From intuitive positional sacrifices to precisely calculated combinations and instructive play in typical pawn structures - the training games provide a lot of interesting material for both players and coaches.
The other games, annotated by Nikitin, are well known, but Nikitin explains many of Kasparov's decisions in those games from the point of view of the world champion's coach, providing the context of his pupil's thought process and mistakes and tracing his progress as they together gradually out-thought Korchnoi and then Karpov. He also uses these games to illustrate and expand upon his coaching advice. His many insights include the preparation of the “cross-fire” strategy (playing the same opening against the same opponent with both colors) and a systematic approach to maintaining time discipline during games based on chronometric analysis. This makes his commentary quite unique and instructive, of formidable practical use to budding players, coaches and parents.
The history of sport has seen many great gladiatorial clashes: Ali v Frazier in boxing, McEnroe v Borg in tennis, Prost v Senna in motor racing. None however can quite compare to the intensity of the rivalry between those two great world chess champions: Garry Kasparov and Anatoly Karpov. Between 1984 and 1990 they contested an astonishing five World Championship matches consisting of 144 individual encounters. This volume concentrates on the first two of those matches.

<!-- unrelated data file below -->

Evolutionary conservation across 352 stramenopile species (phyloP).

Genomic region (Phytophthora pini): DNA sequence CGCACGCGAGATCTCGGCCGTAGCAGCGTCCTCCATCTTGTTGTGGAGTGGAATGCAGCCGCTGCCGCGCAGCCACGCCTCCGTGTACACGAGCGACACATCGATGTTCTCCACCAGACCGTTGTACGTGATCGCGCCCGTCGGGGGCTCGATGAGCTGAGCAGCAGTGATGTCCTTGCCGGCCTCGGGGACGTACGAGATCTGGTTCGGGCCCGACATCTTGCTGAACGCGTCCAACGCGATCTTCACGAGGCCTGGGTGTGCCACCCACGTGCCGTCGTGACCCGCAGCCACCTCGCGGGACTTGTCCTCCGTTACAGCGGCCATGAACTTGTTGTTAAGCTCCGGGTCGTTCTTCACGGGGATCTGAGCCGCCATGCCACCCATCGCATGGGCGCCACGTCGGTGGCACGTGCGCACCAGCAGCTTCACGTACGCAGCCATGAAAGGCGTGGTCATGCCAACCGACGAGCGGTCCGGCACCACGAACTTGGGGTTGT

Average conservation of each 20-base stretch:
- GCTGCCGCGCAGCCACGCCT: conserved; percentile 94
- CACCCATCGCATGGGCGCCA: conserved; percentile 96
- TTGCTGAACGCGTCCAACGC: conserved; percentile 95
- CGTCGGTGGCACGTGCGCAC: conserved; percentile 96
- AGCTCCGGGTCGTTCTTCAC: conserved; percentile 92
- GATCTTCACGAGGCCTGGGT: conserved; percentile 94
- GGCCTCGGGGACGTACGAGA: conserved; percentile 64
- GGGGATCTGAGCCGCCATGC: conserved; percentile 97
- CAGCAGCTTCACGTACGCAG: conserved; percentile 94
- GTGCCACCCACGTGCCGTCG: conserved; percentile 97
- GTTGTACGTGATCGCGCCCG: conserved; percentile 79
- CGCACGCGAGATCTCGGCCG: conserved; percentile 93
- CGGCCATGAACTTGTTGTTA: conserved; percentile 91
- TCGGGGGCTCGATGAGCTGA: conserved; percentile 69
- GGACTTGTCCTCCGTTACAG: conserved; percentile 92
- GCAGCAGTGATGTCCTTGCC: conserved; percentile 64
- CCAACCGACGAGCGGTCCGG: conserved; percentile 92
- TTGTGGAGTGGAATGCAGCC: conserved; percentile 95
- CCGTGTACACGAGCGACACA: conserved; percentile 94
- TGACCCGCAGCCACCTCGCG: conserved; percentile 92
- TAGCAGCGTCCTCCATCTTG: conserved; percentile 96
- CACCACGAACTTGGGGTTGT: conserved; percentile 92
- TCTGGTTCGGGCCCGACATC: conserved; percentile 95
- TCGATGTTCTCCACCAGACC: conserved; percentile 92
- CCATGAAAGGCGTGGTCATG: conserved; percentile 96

– The epic 1984/85 contest which was lasted six months before being controversially halted "without result" by the then President of FIDE Florencio Campomanes.
– The 1985 match when Kasparov brilliantly won the final game to take the title and become - at the age of 22 - the youngest ever world champion.
Great chess contests have often had resonances extending beyond the 64 squares. The Fischer v Spassky match was played during the Cold War with both champions being perceived as the finest products of their respective ideologies. The Karpov v Korchnoi battles (three matches between 1974 and 1981) were lent an edge with Karpov being a Russian hero of the pre-Glasnost era whilst Korchnoi was the disaffected dissident. The Kasparov v Karpov encounters mirrored a battle between the new Russia and old Russia with Kasparov seen as a symbol of the new ideology emerging under Gorbachev whereas Karpov was seen to represent the old regime of die-hard Communists such as Brezhnev.
In this volume Garry Kasparov (world champion between 1985 and 2000 and generally regarded as the greatest player ever) analyses in depth the clashes from 1984 and 1985, giving his opinions both on the political machinations surrounding the matches as well as the games themselves.
The author presents a full opening repertory for the club player, which is analysed in six volumes. In the books you will find many novelties for both sides, with a full move-to-move presentation. Furthermore, the reader will get access to middlegame strategies, endgame techniques and common tactical motifs, which are patterning the proposed variations.
In the first volume the openings of the Slav Defence, the Gruenfeld Defence and the Blumenfeld Gambit are presented.